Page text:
NSA has become a four-letter word in US
Daniel McAdams is Executive Director of the Ron Paul Institute for Peace and Prosperity. He served as foreign affairs advisor to US Congressman Ron Paul (R-Texas) from 2001 until Dr. Paul’s retirement at the end of 2012. From 1993-1999 he worked as a journalist based in Budapest, Hungary, including as editorial page editor of the Budapest Sun. He also served as special rapporteur for the British Helsinki Human Rights Group while based in Europe, monitoring human rights and elections on the ground in various contentious states, including Albania during the 1996-1998 civil unrest, Montenegro, Georgia, Armenia, Belarus, Croatia, and Slovakia. He was a Phillips Foundation Journalism Fellow (1998-2000) and an American Swiss Foundation “Young Leader” (2006). He can be reached on Twitter or at firstname.lastname@example.org
RT:The hackers' congress which is underway in Hamburg is seeking to raise awareness of encryption and privacy. We're used to thinking about hacking as something illegal. Are hackers becoming the new heroes of our time?
Daniel McAdams: When the government is doing things that are illegal, it takes formerly illegal things like hackers to try to protect us. The only worry is [whether these are] all legitimate hackers or some [are] infiltrated. The whole world of encryption is also somewhat concerning as well.
RT:Assange called on hackers to fight back against the spy agencies. Is the job any easier these days, after all these revelations?
DM: I think there has been an enormous increase in awareness of what the government is doing. What is interesting is that this ruling by Judge Pauley on Friday said the ACLU does not have the right to challenge this collection of metadata because it was gotten illegally because of revelations by Snowden.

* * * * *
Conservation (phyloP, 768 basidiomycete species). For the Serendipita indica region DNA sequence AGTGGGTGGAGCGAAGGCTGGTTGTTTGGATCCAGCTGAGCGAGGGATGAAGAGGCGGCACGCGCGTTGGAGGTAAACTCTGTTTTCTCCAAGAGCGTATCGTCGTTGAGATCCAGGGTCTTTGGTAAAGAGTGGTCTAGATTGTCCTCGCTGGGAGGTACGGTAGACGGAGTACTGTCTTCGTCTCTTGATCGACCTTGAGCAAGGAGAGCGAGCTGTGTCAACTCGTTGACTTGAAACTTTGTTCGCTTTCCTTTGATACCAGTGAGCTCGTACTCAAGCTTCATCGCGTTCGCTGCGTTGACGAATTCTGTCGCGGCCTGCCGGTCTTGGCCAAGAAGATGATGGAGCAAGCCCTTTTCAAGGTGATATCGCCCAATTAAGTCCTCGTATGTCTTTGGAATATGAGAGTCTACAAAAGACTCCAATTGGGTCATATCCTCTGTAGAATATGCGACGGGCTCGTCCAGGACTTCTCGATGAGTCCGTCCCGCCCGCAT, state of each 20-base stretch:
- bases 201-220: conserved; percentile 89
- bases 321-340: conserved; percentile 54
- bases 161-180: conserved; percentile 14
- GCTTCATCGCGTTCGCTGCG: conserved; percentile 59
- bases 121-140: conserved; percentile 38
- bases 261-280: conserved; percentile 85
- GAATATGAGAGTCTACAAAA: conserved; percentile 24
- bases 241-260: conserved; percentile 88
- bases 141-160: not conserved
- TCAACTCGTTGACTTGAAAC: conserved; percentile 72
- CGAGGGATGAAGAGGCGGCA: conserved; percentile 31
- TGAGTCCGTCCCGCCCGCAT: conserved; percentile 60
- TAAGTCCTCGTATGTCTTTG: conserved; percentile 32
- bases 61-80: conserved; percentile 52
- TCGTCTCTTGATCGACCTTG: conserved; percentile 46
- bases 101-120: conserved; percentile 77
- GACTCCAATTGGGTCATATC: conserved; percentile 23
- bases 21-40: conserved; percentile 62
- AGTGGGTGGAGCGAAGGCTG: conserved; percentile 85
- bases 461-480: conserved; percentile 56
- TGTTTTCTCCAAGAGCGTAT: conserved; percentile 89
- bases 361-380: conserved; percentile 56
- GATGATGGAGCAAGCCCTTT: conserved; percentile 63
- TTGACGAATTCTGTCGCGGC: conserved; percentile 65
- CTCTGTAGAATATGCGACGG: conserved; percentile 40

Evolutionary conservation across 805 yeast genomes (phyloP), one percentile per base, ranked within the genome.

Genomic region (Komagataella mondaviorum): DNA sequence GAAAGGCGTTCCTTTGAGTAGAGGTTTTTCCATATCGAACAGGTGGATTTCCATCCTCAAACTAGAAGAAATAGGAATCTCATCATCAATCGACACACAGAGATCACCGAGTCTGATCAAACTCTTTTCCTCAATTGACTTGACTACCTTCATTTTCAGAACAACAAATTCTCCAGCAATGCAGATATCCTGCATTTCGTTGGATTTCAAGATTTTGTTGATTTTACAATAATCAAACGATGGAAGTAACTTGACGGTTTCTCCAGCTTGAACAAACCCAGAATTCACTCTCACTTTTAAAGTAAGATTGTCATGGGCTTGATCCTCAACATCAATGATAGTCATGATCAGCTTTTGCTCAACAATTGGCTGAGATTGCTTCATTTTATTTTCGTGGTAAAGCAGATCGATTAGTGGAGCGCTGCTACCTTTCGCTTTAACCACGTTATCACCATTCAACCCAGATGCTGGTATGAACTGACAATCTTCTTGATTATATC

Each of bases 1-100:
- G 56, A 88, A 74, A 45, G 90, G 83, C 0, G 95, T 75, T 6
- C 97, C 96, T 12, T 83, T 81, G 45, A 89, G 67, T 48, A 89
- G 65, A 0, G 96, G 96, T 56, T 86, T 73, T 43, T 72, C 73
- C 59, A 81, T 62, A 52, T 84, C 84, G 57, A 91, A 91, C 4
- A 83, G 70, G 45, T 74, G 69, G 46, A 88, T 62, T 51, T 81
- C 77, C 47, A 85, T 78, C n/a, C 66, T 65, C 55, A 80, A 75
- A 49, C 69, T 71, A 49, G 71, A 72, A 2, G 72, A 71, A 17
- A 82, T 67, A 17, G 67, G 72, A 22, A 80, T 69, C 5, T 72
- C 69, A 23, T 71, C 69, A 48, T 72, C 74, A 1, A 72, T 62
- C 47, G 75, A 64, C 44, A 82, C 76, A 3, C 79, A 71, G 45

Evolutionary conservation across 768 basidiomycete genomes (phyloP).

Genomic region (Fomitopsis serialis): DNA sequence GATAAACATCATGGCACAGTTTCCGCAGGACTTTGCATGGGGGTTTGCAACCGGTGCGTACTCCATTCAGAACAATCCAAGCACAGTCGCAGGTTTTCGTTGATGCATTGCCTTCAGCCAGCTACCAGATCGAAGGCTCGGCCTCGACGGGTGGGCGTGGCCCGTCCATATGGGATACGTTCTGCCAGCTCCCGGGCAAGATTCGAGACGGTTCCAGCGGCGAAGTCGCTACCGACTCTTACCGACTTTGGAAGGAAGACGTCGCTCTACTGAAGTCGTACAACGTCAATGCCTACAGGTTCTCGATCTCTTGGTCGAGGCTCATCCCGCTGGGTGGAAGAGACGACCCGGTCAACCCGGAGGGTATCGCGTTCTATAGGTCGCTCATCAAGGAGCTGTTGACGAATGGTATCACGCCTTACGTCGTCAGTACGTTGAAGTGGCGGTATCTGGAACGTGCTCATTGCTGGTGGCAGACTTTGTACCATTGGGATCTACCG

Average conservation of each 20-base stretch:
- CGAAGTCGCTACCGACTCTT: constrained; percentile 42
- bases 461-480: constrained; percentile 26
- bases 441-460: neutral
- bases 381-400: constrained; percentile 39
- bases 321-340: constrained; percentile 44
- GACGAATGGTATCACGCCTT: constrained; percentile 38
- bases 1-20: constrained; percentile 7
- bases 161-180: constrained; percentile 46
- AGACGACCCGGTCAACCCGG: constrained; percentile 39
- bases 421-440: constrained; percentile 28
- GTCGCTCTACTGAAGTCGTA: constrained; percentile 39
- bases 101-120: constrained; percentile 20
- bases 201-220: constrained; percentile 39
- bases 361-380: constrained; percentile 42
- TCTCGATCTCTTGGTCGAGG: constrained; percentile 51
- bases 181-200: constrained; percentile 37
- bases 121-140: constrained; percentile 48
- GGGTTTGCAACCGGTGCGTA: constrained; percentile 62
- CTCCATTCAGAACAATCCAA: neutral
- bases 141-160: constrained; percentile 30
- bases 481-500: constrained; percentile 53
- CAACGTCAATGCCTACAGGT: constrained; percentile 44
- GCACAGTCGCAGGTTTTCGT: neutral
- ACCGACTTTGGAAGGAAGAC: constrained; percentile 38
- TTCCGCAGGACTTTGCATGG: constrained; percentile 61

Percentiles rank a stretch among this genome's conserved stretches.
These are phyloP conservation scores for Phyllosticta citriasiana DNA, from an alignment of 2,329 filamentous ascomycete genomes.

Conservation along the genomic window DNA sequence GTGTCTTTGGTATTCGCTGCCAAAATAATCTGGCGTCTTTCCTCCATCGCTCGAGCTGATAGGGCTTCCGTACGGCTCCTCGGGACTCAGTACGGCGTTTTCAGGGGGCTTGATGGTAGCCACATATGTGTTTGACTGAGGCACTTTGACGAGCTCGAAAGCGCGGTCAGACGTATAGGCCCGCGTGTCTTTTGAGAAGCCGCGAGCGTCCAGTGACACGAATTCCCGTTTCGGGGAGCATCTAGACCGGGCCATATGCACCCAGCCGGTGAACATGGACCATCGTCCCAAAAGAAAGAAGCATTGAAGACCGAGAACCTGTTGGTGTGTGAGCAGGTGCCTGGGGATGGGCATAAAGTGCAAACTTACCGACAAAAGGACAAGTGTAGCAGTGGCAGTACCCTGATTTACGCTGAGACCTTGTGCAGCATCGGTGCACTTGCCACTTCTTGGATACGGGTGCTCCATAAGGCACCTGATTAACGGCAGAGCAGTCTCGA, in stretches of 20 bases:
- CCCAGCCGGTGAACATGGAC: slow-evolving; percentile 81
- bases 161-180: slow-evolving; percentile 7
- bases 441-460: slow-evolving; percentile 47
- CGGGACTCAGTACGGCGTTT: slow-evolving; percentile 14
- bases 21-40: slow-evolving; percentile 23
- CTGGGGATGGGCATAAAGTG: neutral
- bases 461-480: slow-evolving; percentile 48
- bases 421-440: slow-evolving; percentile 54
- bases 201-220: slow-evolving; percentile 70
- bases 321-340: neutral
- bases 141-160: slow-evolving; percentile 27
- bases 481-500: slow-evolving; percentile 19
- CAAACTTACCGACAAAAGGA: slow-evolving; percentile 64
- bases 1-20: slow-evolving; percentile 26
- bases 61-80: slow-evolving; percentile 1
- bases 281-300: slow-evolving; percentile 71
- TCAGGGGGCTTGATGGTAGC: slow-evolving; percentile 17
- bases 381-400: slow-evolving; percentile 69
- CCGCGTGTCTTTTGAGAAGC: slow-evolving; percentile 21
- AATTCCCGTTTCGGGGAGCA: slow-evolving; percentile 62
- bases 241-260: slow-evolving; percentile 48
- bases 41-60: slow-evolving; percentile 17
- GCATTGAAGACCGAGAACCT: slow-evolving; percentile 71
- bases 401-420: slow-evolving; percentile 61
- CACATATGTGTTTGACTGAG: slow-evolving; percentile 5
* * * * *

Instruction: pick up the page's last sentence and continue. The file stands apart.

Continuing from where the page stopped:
RT:Are you surprised by that ruling?
DM: The Washington Post called it ‘Kafkaesque,’ and I think that is right. One of their journalists pointed out that because Congress meant for orders under Section 2.15 of the Patriot Act to be secret, the ACLU has no right to challenge that. The implications are incredible. It means that if the government was illegally using 2.15 - something that we would objectively say was illegal use of 2.15 - we could never challenge that because we were not supposed to have known that they were doing it. And it really is like Kafka, it is absolutely chilling.
RT:How is the public mood in the US?
DM: Americans are very irritated. The NSA has become a four-letter word in the US. People never thought about it before. Someone like Peter King, chairman of the Homeland Security Committee, said yesterday that he is glad of this ruling because maybe Americans will now stop being so mean and angry with NSA. I think that is wrong.
RT:How much damage have Snowden's leaks done to America's foreign relations and its image?
DM: I don’t think a lot of the revelations about the foreign spying should have been a surprise to anyone. Americans are more concerned with the NSA getting out of control in its monitoring of American citizens. That is where the outrage is here in the US, and you find out that this bulk collection of everything is fine and dandy. As Judge Pauley pointed out, this was the government’s counter-punch against Al-Qaeda. Although they can’t tell us of one single success that they had with this monitoring of our communications.
RT:Do you think the governments that are most affected by NSA surveillance will be able to stand up to the US and put an end to the snooping?
DM: It is a subtle process that takes place over time. The image of America has decreased in the eyes of the world, if you look at polling data over the last decade. I think things like the attack on Iraq that was obviously based on lies, the disastrous invasion of Afghanistan, the US manipulating elections, manipulating governments throughout the world - most recently we see that in Africa and South Sudan - I think this is a process and it is showing the rest of the world more and more that US interventionism is certainly not a force for good. At least not this day and age.